How to Transfer Universities
Did you know 1/3 of students transfer schools before earning a college degree? Although the thought of transferring can be overwhelming and even scary, take heart. The process can be complicated, but if you do your research and are well-prepared, it can be the key to your success.
Reasons to Transfer
There are many reasons that students decide to transfer schools. Some examples might be:
You started at a university and realized it wasn’t the right fit. The school just didn’t work out and now you’re looking for alternative options to complete your degree.
You planned to attend a junior college/community college to finish general education requirements because you weren’t sure what you wanted to study. You wanted to save money and eventually transfer to a 4-year university.
You thought you wanted to start off in a trade-school program and realized that now you want to complete a four-year degree
Your financial situation has changed, and now you are looking for an alternative school that better fits your resources
Whatever your situation is, the goal is to complete a four-year degree and ensure that whatever schooling you have done up to this point can work towards your future degree.
Tips for Transfering Schools
If you are at a junior/community college (the biggest group of transfer students)
Start with the general education requirements needed to complete a degree at the new school. If you have done generals at a school already, explore if these will be accepted at the new school. Also, check to see if your IB/AP/A-levels will transfer over to the university. MAKE SURE to check if high school courses will work towards your degree. Certain universities might not take the AP Biology course you earned a 4 or 5 in, which was accepted at the community college or university you started at. Each university issues its own degree set by its own standards.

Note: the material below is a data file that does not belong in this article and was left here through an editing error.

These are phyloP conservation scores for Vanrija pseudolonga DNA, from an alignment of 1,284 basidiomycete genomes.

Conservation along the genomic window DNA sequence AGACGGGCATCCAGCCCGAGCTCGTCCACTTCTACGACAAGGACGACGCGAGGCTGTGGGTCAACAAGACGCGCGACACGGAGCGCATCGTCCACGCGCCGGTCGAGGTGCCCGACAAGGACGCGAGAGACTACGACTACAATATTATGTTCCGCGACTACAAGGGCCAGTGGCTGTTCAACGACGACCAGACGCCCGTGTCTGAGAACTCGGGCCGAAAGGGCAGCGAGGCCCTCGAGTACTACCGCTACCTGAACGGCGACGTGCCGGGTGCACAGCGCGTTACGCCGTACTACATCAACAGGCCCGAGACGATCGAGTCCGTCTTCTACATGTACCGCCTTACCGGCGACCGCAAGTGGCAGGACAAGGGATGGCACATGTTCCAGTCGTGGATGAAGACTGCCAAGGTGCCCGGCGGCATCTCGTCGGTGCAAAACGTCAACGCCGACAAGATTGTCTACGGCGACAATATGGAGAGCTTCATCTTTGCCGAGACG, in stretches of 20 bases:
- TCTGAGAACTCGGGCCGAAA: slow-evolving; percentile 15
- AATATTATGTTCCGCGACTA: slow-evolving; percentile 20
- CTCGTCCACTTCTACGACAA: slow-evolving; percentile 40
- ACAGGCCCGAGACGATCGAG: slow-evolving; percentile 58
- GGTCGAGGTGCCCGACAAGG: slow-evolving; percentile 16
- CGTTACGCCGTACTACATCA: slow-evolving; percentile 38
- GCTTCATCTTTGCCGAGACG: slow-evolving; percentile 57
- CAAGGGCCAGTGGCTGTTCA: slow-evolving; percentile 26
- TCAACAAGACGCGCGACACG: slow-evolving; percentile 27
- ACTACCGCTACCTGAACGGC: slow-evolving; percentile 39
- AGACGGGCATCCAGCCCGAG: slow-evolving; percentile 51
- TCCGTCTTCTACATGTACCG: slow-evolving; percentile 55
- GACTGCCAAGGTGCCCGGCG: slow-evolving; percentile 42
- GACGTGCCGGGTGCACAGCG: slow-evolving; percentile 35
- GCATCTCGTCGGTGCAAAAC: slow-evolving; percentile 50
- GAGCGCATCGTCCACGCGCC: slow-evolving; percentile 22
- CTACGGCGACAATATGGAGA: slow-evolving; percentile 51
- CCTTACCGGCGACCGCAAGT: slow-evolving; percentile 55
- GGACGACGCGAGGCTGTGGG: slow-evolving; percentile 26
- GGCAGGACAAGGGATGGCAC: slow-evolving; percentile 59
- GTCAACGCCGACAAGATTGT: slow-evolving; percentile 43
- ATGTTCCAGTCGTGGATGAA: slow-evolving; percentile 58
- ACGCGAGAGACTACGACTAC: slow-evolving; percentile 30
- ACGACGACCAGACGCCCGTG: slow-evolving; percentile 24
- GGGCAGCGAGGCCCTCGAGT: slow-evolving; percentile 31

Consider what program you want to pursue. If it’s a STEM field or Liberal Arts, associate degrees are geared toward the discipline, so you might need to work in additional classes.
Check with the transfer center at the community college. They can help you navigate your current and past courses to prepare you for a four-year university.
Start talking to ALL the universities you are considering attending. Call the admissions office and explain your situation. Schools typically have a counselor assigned specifically to transfer students who can help prospective students.
If you are at a four-year university and want to transfer to another university:
Most universities want to retain you rather than have you transfer. They should take the time to understand your concerns and explore how they can help. Before you make the final decision, talk to the student services department, advisors, and professors. Maybe there is something you are missing or a way the school can adapt to accommodate your needs. Perhaps there are resources, programs, or opportunities available that you didn't realize were options. Explore all the angles before you make the final decision to transfer.
Tips for any enrolled student:
Before you officially withdraw, cover all your administrative tasks that may have fallen through the cracks. Make sure you have paid all tuition and fees, and returned library books. If you haven’t done this, your transcripts can be withheld and you won’t be considered for admission.
Thank any professors, students, or counselors who have helped you thus far. Be gracious to those who have been a part of your journey and take that good energy with you into your next phase.
Go to transferology.com. It's a great resource for any student looking to transfer schools.
No matter your reason for wanting to transfer schools, there are resources to help you be successful. Do your research and reach out to people who are equipped to help you. You are on your way--you got this!